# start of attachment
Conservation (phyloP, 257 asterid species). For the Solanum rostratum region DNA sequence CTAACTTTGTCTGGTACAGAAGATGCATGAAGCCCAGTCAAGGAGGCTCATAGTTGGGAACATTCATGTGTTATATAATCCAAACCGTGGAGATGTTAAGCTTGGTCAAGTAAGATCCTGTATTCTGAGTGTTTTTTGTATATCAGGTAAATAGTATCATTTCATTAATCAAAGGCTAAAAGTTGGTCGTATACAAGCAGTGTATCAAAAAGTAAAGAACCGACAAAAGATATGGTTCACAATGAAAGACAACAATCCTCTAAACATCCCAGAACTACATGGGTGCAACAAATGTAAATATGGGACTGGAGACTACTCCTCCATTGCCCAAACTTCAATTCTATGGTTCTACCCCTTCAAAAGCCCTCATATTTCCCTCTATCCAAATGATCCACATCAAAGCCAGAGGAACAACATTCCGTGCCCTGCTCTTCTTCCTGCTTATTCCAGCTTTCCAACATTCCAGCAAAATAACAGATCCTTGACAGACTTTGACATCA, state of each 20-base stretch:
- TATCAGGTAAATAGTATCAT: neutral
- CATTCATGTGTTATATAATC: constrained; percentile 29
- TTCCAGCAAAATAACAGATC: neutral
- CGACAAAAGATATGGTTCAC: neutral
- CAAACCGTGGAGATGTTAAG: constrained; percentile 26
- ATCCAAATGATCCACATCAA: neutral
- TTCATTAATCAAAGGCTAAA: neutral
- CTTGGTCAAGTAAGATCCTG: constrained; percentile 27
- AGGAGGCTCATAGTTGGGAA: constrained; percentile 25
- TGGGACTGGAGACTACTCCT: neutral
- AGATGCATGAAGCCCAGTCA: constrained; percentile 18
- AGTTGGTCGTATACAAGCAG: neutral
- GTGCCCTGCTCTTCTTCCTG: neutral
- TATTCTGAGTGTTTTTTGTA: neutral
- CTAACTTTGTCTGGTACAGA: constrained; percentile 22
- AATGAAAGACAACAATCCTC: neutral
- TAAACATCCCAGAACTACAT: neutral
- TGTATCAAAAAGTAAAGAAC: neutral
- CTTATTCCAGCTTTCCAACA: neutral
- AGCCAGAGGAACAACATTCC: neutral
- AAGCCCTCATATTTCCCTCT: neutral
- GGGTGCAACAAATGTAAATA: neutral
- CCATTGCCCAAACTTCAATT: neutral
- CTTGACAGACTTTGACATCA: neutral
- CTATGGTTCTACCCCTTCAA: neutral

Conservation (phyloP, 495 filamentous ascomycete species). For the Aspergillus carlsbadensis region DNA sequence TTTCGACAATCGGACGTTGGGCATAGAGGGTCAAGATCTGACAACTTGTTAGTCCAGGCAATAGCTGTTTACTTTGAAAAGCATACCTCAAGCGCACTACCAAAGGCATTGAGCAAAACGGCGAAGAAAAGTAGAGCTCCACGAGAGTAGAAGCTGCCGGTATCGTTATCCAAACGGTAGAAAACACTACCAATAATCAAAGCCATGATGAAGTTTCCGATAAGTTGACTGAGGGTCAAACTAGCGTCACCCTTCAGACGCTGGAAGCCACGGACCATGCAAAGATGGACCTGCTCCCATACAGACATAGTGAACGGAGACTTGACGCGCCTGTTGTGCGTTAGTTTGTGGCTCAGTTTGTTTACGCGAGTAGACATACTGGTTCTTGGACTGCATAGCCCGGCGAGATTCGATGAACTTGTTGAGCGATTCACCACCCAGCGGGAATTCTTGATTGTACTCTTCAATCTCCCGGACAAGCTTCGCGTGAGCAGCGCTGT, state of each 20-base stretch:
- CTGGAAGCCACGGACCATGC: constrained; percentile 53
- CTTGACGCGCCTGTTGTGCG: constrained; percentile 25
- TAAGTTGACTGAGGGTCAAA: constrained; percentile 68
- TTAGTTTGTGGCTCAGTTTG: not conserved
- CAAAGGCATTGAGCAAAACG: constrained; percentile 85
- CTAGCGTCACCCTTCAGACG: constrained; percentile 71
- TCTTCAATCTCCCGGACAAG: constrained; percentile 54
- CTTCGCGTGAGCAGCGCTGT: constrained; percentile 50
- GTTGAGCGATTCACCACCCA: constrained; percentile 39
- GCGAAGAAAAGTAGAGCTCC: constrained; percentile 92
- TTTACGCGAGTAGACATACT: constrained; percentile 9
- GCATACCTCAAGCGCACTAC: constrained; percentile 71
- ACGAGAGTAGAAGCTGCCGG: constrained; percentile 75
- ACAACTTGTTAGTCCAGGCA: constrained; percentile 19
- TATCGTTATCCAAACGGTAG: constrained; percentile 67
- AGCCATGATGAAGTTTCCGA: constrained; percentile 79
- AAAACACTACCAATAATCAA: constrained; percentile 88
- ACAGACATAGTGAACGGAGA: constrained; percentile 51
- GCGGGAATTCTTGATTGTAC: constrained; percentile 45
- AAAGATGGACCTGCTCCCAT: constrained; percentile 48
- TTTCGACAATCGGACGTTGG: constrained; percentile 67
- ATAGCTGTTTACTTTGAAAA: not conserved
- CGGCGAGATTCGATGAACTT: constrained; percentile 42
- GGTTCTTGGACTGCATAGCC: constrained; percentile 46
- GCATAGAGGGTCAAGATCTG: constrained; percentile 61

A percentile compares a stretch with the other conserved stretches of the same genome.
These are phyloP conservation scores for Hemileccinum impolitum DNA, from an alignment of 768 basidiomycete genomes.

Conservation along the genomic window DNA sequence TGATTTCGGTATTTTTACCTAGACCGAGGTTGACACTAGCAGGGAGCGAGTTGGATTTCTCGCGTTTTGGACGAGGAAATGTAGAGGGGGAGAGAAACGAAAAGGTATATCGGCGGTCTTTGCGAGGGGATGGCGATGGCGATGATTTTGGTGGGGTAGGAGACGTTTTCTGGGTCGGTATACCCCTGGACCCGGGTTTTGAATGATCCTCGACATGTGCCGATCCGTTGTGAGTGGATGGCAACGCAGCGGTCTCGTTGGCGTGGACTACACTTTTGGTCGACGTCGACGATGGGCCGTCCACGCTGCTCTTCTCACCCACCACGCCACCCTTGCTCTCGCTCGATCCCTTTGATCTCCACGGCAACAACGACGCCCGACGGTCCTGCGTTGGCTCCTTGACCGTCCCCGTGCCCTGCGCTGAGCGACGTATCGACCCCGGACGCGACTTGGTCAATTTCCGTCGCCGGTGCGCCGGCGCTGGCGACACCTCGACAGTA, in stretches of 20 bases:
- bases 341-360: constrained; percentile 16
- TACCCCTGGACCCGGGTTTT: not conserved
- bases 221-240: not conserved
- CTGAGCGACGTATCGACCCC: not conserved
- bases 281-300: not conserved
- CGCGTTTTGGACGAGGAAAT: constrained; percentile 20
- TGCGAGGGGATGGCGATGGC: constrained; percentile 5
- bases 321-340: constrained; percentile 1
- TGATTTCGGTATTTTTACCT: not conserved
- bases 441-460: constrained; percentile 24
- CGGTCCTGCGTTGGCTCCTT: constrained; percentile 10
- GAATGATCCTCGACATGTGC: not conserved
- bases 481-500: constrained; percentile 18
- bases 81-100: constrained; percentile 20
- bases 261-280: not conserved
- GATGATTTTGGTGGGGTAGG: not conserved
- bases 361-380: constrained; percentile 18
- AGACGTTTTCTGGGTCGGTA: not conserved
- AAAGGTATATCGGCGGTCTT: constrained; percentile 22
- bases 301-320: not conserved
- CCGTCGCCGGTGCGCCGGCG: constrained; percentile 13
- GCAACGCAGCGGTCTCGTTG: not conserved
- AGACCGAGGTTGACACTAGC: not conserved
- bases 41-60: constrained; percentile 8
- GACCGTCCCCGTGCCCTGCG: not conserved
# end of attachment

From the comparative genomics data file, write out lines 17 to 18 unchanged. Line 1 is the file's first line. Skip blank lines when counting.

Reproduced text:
- AATGAAAGACAACAATCCTC: neutral
- TAAACATCCCAGAACTACAT: neutral